Margaret A. Burnham
University Distinguished Professor of Law and Director, Civil Rights and Restorative Justice Project
Tougaloo College, BA 1966
University of Pennsylvania, LLB 1969

Email: m.burnham@northeastern.edu

Professor Burnham joined the Northeastern University School of Law faculty in 2002. Her fields of expertise are civil and human rights, comparative constitutional rights, and international criminal law. Professor Burnham founded and directs the School of Law’s Civil Rights and Restorative Justice Project (CRRJ), which investigates racial violence in the Jim Crow era and other historical failures of the criminal justice system. CRRJ serves as a resource for scholars, policymakers and organizers involved in various initiatives seeking justice for these crimes. Among her impressive accomplishments, Professor Burnham headed a team of outside counsel and law students in a landmark case that settled a federal lawsuit. Professor Burnham’s team accused Franklin County Mississippi law enforcement officials of assisting Klansmen in the kidnapping, torture and murder of two 19-year-olds, Henry Dee and Charles Eddie Moore. CRRJ’s investigations are widely covered in the national press, including a PBS Frontline documentary series, “Un(re)solved.”

Professor Burnham began her career at the NAACP Legal Defense and Educational Fund. In the 1970s, she represented civil rights and political activists. In 1977, she became the first African American woman to serve in the Massachusetts judiciary, when she joined the Boston Municipal Court bench as an associate justice. In 1982, she became partner in a Boston civil rights firm with an international human rights practice. In 1993, South African president Nelson Mandela appointed Professor Burnham to serve on an international human rights commission to investigate alleged human rights violations within the African National Congress. The commission was a precursor to the Truth and Reconciliation Commission.

A former fellow of the Bunting Institute at Radcliffe College and Harvard University's W.E.B. DuBois Institute for Afro-American Studies, Professor Burnham has written extensively on contemporary legal and political issues. In 2016, Professor Burnham was selected for the competitive and prestigious Carnegie Fellows Program. Provided to just 33 recipients nationwide that year, the fellowship provides the “country’s most creative thinkers with grants of up to $200,000 each to support research on challenges to democracy and international order.” Professor Burnham used the funding to deepen and extend CRRJ’s work and research dedicated to seeking justice for crimes of the civil rights era.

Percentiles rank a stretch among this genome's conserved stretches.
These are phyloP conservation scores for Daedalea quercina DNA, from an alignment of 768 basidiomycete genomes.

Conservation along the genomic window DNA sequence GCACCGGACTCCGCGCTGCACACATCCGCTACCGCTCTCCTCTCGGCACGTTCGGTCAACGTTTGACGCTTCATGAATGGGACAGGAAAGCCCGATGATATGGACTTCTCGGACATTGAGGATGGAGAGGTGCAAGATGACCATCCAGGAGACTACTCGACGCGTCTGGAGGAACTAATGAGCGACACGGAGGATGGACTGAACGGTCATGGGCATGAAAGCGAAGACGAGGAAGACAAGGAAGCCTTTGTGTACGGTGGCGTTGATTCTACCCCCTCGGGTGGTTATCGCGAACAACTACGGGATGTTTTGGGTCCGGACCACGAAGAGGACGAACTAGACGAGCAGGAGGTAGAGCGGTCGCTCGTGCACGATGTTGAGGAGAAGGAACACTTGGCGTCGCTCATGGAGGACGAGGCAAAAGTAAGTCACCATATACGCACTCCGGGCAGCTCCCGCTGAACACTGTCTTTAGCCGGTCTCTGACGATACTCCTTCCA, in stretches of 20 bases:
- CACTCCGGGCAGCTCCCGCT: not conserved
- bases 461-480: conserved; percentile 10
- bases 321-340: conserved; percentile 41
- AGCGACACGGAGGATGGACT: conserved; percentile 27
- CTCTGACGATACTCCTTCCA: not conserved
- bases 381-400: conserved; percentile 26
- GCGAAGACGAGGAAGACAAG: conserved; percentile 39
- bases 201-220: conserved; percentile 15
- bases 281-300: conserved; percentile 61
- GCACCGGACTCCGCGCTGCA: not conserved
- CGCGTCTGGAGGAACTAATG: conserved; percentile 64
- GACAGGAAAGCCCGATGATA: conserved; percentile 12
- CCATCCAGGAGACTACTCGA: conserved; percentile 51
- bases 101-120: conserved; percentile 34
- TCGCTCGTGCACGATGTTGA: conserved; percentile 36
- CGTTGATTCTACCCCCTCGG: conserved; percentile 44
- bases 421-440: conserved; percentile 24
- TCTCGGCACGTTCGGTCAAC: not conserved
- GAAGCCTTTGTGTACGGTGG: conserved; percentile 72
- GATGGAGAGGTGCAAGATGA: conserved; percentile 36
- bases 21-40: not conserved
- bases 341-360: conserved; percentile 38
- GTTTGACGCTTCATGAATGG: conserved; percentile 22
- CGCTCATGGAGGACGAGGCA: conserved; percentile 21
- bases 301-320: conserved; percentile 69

Professor Burnham’s book, By Hands Now Known: Jim Crow’s Legal Executioners, will be published in 2022.


Deborah Ramirez
Professor of Law and Chair, Criminal Justice Task Force
Northwestern University, BA 1977
Harvard University, JD 1981

Email: d.ramirez@northeastern.edu

Deborah Ramirez is a criminal justice expert and a long-time advocate for policy changes in the criminal justice system. She teaches criminal justice for first year students, along with advanced courses in criminal procedure and post-9/11 civil rights vis-à-vis counter-terrorism. She also seeks to actively engage the student body in topics relating to criminal law in additional projects, including assistance to Northeastern’s Criminal Justice Society, along with presentations on extradition in conjunction with Northeastern’s first-year social justice projects in the Legal Skills in Social Context program. Beyond this, she works extensively with Northeastern’s Latin American Law Students Association (LALSA). Professor Ramirez frequently works with academia, law enforcement, and community leaders in the US and Europe to implement community-partnership based counter-terrorism programs. Her belief is that we will only truly be safe from terrorist attacks when law enforcement adopts a strategy focused on building trust and strengthening relationships with the American Muslim, Arab and Sikh communities. Her written work includes a “Promising Practices Guide” on how to develop partnerships between law enforcement and these communities.